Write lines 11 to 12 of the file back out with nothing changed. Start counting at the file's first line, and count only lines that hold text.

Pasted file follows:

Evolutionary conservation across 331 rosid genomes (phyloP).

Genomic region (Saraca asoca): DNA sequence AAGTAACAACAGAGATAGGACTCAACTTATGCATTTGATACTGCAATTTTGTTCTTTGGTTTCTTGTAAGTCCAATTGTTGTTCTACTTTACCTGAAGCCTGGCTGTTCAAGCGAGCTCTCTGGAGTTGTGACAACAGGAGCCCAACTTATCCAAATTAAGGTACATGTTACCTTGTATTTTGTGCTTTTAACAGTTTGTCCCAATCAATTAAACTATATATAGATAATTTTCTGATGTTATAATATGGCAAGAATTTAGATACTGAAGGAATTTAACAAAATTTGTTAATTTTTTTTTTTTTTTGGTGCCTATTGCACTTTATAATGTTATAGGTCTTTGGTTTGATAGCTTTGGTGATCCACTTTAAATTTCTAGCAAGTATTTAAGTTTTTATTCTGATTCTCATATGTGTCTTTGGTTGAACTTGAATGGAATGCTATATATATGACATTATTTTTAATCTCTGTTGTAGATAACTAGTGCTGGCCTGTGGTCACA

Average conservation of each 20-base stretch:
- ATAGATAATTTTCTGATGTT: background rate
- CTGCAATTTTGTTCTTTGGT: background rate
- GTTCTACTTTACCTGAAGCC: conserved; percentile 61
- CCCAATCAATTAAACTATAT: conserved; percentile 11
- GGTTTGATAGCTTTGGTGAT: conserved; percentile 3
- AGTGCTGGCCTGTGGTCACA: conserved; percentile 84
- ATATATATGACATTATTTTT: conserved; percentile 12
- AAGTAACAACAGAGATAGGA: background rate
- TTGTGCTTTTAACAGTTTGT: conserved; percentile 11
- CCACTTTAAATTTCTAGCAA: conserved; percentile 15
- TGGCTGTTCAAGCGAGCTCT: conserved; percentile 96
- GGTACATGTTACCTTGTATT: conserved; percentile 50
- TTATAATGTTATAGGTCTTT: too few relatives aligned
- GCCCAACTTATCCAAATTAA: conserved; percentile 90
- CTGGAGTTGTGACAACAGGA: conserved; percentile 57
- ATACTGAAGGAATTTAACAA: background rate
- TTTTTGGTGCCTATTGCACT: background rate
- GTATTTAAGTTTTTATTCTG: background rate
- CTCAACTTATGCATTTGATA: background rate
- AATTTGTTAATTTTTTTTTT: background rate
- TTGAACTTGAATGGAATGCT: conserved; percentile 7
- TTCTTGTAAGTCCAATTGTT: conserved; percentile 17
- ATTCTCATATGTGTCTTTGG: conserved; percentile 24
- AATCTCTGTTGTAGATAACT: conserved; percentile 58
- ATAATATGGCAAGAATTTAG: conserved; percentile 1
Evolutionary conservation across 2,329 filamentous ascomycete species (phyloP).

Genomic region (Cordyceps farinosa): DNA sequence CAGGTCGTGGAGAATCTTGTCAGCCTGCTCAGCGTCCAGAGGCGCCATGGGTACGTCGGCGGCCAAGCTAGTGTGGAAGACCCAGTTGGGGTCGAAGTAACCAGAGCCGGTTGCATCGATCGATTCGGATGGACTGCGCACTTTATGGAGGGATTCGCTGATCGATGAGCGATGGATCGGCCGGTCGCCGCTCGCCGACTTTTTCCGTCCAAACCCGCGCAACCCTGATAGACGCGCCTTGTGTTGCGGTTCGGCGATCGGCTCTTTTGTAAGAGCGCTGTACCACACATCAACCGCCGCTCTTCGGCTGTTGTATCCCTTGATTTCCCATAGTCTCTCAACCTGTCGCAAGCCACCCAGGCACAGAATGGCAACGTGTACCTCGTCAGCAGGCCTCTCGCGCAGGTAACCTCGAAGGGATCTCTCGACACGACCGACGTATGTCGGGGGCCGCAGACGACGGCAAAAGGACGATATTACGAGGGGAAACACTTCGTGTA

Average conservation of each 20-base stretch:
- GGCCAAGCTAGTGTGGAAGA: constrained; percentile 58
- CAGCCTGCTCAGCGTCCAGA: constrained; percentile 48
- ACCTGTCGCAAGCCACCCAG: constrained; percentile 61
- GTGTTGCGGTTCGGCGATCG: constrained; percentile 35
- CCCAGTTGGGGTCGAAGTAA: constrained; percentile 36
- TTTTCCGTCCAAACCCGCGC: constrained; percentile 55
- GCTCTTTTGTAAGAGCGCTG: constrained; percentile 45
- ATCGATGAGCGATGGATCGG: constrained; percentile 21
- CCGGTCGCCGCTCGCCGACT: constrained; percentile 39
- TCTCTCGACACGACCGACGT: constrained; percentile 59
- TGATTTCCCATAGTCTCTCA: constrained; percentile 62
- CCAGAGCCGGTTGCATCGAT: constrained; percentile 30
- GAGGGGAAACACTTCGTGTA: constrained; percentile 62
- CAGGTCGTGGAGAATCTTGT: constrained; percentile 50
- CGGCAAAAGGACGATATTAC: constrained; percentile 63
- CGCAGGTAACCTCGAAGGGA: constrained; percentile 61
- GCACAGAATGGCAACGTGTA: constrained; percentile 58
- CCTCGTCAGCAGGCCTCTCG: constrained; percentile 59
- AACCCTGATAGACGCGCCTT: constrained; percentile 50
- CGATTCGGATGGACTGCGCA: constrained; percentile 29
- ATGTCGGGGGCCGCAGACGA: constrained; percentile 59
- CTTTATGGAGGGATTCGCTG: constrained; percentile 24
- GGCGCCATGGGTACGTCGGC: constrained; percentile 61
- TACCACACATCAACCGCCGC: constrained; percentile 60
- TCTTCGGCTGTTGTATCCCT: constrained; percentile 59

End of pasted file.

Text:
- AAGTAACAACAGAGATAGGA: background rate
- TTGTGCTTTTAACAGTTTGT: conserved; percentile 11